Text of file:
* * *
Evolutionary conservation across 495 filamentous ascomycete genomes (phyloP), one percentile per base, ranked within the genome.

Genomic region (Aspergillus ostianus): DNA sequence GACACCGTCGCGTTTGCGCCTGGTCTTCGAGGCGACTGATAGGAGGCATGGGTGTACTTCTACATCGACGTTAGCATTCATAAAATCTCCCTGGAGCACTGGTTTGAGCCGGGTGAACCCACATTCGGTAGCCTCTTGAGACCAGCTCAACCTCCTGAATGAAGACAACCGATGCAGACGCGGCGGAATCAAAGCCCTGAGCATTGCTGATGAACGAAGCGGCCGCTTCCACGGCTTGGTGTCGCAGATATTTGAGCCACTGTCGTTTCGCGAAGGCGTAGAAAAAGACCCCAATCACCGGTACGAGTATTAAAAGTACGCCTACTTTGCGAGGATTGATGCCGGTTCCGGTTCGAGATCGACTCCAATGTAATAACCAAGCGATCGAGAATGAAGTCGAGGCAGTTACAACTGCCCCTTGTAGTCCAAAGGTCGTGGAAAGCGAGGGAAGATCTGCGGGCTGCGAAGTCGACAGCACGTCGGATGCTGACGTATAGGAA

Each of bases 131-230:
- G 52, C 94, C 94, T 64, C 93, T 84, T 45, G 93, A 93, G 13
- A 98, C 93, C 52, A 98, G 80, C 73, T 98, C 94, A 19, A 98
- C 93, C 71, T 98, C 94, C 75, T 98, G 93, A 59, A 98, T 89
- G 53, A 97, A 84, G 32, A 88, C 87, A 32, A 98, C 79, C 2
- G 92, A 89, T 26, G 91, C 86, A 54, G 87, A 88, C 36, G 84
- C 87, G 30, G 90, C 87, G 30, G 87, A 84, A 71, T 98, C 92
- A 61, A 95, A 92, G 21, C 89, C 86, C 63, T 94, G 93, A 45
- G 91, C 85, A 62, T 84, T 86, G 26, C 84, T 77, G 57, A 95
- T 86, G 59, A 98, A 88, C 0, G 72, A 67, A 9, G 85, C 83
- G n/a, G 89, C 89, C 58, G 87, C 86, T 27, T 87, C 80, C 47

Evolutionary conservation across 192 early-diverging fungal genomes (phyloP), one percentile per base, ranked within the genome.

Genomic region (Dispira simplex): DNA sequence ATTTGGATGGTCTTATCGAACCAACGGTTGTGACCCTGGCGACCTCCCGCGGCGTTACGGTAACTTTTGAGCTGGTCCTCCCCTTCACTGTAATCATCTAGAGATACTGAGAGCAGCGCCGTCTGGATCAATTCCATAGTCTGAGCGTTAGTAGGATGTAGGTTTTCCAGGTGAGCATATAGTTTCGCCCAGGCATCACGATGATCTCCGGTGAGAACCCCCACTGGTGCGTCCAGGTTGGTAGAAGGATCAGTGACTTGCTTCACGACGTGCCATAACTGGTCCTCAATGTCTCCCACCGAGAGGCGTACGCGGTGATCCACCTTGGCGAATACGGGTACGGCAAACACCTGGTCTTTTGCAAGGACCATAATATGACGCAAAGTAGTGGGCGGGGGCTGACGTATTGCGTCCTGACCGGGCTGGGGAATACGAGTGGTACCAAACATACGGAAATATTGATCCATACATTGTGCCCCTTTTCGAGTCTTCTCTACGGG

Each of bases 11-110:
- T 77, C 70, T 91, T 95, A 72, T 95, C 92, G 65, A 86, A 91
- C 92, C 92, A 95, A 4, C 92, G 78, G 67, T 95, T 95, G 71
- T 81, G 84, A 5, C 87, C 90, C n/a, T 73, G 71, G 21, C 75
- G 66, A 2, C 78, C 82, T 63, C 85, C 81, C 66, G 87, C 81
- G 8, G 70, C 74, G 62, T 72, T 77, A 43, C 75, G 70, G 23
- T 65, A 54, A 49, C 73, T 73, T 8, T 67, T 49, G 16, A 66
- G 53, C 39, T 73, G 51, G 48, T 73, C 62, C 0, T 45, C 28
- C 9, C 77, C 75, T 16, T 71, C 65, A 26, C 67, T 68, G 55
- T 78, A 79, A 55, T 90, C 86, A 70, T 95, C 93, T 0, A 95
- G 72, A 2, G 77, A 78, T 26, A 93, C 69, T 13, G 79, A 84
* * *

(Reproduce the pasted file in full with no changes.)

Evolutionary conservation across 495 filamentous ascomycete genomes (phyloP), one percentile per base, ranked within the genome.

Genomic region (Aspergillus ostianus): DNA sequence GACACCGTCGCGTTTGCGCCTGGTCTTCGAGGCGACTGATAGGAGGCATGGGTGTACTTCTACATCGACGTTAGCATTCATAAAATCTCCCTGGAGCACTGGTTTGAGCCGGGTGAACCCACATTCGGTAGCCTCTTGAGACCAGCTCAACCTCCTGAATGAAGACAACCGATGCAGACGCGGCGGAATCAAAGCCCTGAGCATTGCTGATGAACGAAGCGGCCGCTTCCACGGCTTGGTGTCGCAGATATTTGAGCCACTGTCGTTTCGCGAAGGCGTAGAAAAAGACCCCAATCACCGGTACGAGTATTAAAAGTACGCCTACTTTGCGAGGATTGATGCCGGTTCCGGTTCGAGATCGACTCCAATGTAATAACCAAGCGATCGAGAATGAAGTCGAGGCAGTTACAACTGCCCCTTGTAGTCCAAAGGTCGTGGAAAGCGAGGGAAGATCTGCGGGCTGCGAAGTCGACAGCACGTCGGATGCTGACGTATAGGAA

Each of bases 131-230:
- G 52, C 94, C 94, T 64, C 93, T 84, T 45, G 93, A 93, G 13
- A 98, C 93, C 52, A 98, G 80, C 73, T 98, C 94, A 19, A 98
- C 93, C 71, T 98, C 94, C 75, T 98, G 93, A 59, A 98, T 89
- G 53, A 97, A 84, G 32, A 88, C 87, A 32, A 98, C 79, C 2
- G 92, A 89, T 26, G 91, C 86, A 54, G 87, A 88, C 36, G 84
- C 87, G 30, G 90, C 87, G 30, G 87, A 84, A 71, T 98, C 92
- A 61, A 95, A 92, G 21, C 89, C 86, C 63, T 94, G 93, A 45
- G 91, C 85, A 62, T 84, T 86, G 26, C 84, T 77, G 57, A 95
- T 86, G 59, A 98, A 88, C 0, G 72, A 67, A 9, G 85, C 83
- G n/a, G 89, C 89, C 58, G 87, C 86, T 27, T 87, C 80, C 47

Evolutionary conservation across 192 early-diverging fungal genomes (phyloP), one percentile per base, ranked within the genome.

Genomic region (Dispira simplex): DNA sequence ATTTGGATGGTCTTATCGAACCAACGGTTGTGACCCTGGCGACCTCCCGCGGCGTTACGGTAACTTTTGAGCTGGTCCTCCCCTTCACTGTAATCATCTAGAGATACTGAGAGCAGCGCCGTCTGGATCAATTCCATAGTCTGAGCGTTAGTAGGATGTAGGTTTTCCAGGTGAGCATATAGTTTCGCCCAGGCATCACGATGATCTCCGGTGAGAACCCCCACTGGTGCGTCCAGGTTGGTAGAAGGATCAGTGACTTGCTTCACGACGTGCCATAACTGGTCCTCAATGTCTCCCACCGAGAGGCGTACGCGGTGATCCACCTTGGCGAATACGGGTACGGCAAACACCTGGTCTTTTGCAAGGACCATAATATGACGCAAAGTAGTGGGCGGGGGCTGACGTATTGCGTCCTGACCGGGCTGGGGAATACGAGTGGTACCAAACATACGGAAATATTGATCCATACATTGTGCCCCTTTTCGAGTCTTCTCTACGGG

Each of bases 11-110:
- T 77, C 70, T 91, T 95, A 72, T 95, C 92, G 65, A 86, A 91
- C 92, C 92, A 95, A 4, C 92, G 78, G 67, T 95, T 95, G 71
- T 81, G 84, A 5, C 87, C 90, C n/a, T 73, G 71, G 21, C 75
- G 66, A 2, C 78, C 82, T 63, C 85, C 81, C 66, G 87, C 81
- G 8, G 70, C 74, G 62, T 72, T 77, A 43, C 75, G 70, G 23
- T 65, A 54, A 49, C 73, T 73, T 8, T 67, T 49, G 16, A 66
- G 53, C 39, T 73, G 51, G 48, T 73, C 62, C 0, T 45, C 28
- C 9, C 77, C 75, T 16, T 71, C 65, A 26, C 67, T 68, G 55
- T 78, A 79, A 55, T 90, C 86, A 70, T 95, C 93, T 0, A 95
- G 72, A 2, G 77, A 78, T 26, A 93, C 69, T 13, G 79, A 84